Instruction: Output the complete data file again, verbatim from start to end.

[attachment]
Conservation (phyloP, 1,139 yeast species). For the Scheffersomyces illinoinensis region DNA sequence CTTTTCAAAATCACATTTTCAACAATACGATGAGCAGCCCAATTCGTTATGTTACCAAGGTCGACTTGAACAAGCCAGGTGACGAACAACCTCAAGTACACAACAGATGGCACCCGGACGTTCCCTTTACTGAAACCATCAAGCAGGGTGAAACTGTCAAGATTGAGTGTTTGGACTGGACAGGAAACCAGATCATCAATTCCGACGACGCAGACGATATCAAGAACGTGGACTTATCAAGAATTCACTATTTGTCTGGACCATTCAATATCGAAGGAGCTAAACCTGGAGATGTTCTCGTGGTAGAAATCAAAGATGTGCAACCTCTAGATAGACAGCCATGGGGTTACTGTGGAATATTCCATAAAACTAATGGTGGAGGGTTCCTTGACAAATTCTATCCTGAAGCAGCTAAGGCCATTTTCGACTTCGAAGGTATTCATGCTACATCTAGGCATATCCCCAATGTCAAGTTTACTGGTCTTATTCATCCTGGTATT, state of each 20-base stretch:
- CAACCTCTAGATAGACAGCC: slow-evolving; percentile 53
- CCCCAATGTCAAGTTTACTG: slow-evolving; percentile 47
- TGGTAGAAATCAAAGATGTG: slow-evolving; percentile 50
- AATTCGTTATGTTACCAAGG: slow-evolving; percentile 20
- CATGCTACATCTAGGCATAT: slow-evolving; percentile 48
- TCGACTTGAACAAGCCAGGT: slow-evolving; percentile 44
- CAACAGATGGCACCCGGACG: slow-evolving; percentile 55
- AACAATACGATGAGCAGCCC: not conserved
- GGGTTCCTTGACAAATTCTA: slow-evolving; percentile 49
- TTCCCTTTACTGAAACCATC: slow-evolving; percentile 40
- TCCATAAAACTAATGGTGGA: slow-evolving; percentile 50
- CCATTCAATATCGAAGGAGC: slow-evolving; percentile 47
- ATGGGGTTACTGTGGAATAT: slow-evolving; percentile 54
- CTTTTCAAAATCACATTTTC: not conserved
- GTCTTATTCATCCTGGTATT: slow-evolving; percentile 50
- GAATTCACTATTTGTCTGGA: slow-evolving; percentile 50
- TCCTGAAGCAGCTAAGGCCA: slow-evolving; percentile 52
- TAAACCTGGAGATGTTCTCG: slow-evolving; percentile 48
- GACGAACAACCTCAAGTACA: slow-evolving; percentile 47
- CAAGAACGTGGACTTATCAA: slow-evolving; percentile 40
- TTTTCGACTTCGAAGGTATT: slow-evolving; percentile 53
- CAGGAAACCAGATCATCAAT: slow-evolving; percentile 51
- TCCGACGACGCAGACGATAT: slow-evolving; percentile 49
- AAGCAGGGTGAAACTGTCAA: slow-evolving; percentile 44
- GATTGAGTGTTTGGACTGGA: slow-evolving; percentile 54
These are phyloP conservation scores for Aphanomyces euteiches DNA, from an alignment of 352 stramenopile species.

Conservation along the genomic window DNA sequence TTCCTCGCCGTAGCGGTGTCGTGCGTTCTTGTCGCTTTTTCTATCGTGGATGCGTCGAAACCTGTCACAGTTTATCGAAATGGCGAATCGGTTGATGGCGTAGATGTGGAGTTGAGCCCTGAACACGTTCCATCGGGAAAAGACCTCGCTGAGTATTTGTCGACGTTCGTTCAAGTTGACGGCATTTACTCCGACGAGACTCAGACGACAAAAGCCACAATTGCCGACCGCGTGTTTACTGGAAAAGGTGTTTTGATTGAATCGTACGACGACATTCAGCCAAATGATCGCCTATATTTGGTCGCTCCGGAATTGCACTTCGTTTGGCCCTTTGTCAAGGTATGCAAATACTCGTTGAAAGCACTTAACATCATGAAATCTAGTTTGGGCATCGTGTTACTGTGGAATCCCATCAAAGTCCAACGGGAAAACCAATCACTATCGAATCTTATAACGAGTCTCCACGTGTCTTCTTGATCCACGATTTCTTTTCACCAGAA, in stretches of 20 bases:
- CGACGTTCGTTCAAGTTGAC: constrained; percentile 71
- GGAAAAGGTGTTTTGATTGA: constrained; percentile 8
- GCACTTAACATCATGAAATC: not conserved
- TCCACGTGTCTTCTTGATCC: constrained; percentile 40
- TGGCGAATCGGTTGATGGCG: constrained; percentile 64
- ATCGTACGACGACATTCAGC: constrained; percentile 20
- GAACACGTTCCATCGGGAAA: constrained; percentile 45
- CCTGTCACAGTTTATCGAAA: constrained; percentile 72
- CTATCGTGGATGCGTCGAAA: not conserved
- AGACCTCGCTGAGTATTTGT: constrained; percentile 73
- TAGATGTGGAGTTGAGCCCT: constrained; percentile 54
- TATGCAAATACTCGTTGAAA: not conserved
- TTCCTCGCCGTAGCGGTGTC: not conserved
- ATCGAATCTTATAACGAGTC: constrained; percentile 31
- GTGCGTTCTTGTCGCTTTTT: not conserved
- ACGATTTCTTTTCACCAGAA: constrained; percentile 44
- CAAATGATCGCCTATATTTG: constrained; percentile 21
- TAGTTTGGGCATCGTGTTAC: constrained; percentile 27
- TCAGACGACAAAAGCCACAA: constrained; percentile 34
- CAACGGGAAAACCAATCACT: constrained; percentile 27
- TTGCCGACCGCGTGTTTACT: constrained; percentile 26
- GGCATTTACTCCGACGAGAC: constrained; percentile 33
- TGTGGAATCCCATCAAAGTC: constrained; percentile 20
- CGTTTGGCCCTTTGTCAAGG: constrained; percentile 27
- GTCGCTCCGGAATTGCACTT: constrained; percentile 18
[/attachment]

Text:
Conservation (phyloP, 1,139 yeast species). For the Scheffersomyces illinoinensis region DNA sequence CTTTTCAAAATCACATTTTCAACAATACGATGAGCAGCCCAATTCGTTATGTTACCAAGGTCGACTTGAACAAGCCAGGTGACGAACAACCTCAAGTACACAACAGATGGCACCCGGACGTTCCCTTTACTGAAACCATCAAGCAGGGTGAAACTGTCAAGATTGAGTGTTTGGACTGGACAGGAAACCAGATCATCAATTCCGACGACGCAGACGATATCAAGAACGTGGACTTATCAAGAATTCACTATTTGTCTGGACCATTCAATATCGAAGGAGCTAAACCTGGAGATGTTCTCGTGGTAGAAATCAAAGATGTGCAACCTCTAGATAGACAGCCATGGGGTTACTGTGGAATATTCCATAAAACTAATGGTGGAGGGTTCCTTGACAAATTCTATCCTGAAGCAGCTAAGGCCATTTTCGACTTCGAAGGTATTCATGCTACATCTAGGCATATCCCCAATGTCAAGTTTACTGGTCTTATTCATCCTGGTATT, state of each 20-base stretch:
- CAACCTCTAGATAGACAGCC: slow-evolving; percentile 53
- CCCCAATGTCAAGTTTACTG: slow-evolving; percentile 47
- TGGTAGAAATCAAAGATGTG: slow-evolving; percentile 50
- AATTCGTTATGTTACCAAGG: slow-evolving; percentile 20
- CATGCTACATCTAGGCATAT: slow-evolving; percentile 48
- TCGACTTGAACAAGCCAGGT: slow-evolving; percentile 44
- CAACAGATGGCACCCGGACG: slow-evolving; percentile 55
- AACAATACGATGAGCAGCCC: not conserved
- GGGTTCCTTGACAAATTCTA: slow-evolving; percentile 49
- TTCCCTTTACTGAAACCATC: slow-evolving; percentile 40
- TCCATAAAACTAATGGTGGA: slow-evolving; percentile 50
- CCATTCAATATCGAAGGAGC: slow-evolving; percentile 47
- ATGGGGTTACTGTGGAATAT: slow-evolving; percentile 54
- CTTTTCAAAATCACATTTTC: not conserved
- GTCTTATTCATCCTGGTATT: slow-evolving; percentile 50
- GAATTCACTATTTGTCTGGA: slow-evolving; percentile 50
- TCCTGAAGCAGCTAAGGCCA: slow-evolving; percentile 52
- TAAACCTGGAGATGTTCTCG: slow-evolving; percentile 48
- GACGAACAACCTCAAGTACA: slow-evolving; percentile 47
- CAAGAACGTGGACTTATCAA: slow-evolving; percentile 40
- TTTTCGACTTCGAAGGTATT: slow-evolving; percentile 53
- CAGGAAACCAGATCATCAAT: slow-evolving; percentile 51
- TCCGACGACGCAGACGATAT: slow-evolving; percentile 49
- AAGCAGGGTGAAACTGTCAA: slow-evolving; percentile 44
- GATTGAGTGTTTGGACTGGA: slow-evolving; percentile 54
These are phyloP conservation scores for Aphanomyces euteiches DNA, from an alignment of 352 stramenopile species.

Conservation along the genomic window DNA sequence TTCCTCGCCGTAGCGGTGTCGTGCGTTCTTGTCGCTTTTTCTATCGTGGATGCGTCGAAACCTGTCACAGTTTATCGAAATGGCGAATCGGTTGATGGCGTAGATGTGGAGTTGAGCCCTGAACACGTTCCATCGGGAAAAGACCTCGCTGAGTATTTGTCGACGTTCGTTCAAGTTGACGGCATTTACTCCGACGAGACTCAGACGACAAAAGCCACAATTGCCGACCGCGTGTTTACTGGAAAAGGTGTTTTGATTGAATCGTACGACGACATTCAGCCAAATGATCGCCTATATTTGGTCGCTCCGGAATTGCACTTCGTTTGGCCCTTTGTCAAGGTATGCAAATACTCGTTGAAAGCACTTAACATCATGAAATCTAGTTTGGGCATCGTGTTACTGTGGAATCCCATCAAAGTCCAACGGGAAAACCAATCACTATCGAATCTTATAACGAGTCTCCACGTGTCTTCTTGATCCACGATTTCTTTTCACCAGAA, in stretches of 20 bases:
- CGACGTTCGTTCAAGTTGAC: constrained; percentile 71
- GGAAAAGGTGTTTTGATTGA: constrained; percentile 8
- GCACTTAACATCATGAAATC: not conserved
- TCCACGTGTCTTCTTGATCC: constrained; percentile 40
- TGGCGAATCGGTTGATGGCG: constrained; percentile 64
- ATCGTACGACGACATTCAGC: constrained; percentile 20
- GAACACGTTCCATCGGGAAA: constrained; percentile 45
- CCTGTCACAGTTTATCGAAA: constrained; percentile 72
- CTATCGTGGATGCGTCGAAA: not conserved
- AGACCTCGCTGAGTATTTGT: constrained; percentile 73
- TAGATGTGGAGTTGAGCCCT: constrained; percentile 54
- TATGCAAATACTCGTTGAAA: not conserved
- TTCCTCGCCGTAGCGGTGTC: not conserved
- ATCGAATCTTATAACGAGTC: constrained; percentile 31
- GTGCGTTCTTGTCGCTTTTT: not conserved
- ACGATTTCTTTTCACCAGAA: constrained; percentile 44
- CAAATGATCGCCTATATTTG: constrained; percentile 21
- TAGTTTGGGCATCGTGTTAC: constrained; percentile 27
- TCAGACGACAAAAGCCACAA: constrained; percentile 34
- CAACGGGAAAACCAATCACT: constrained; percentile 27
- TTGCCGACCGCGTGTTTACT: constrained; percentile 26
- GGCATTTACTCCGACGAGAC: constrained; percentile 33
- TGTGGAATCCCATCAAAGTC: constrained; percentile 20
- CGTTTGGCCCTTTGTCAAGG: constrained; percentile 27
- GTCGCTCCGGAATTGCACTT: constrained; percentile 18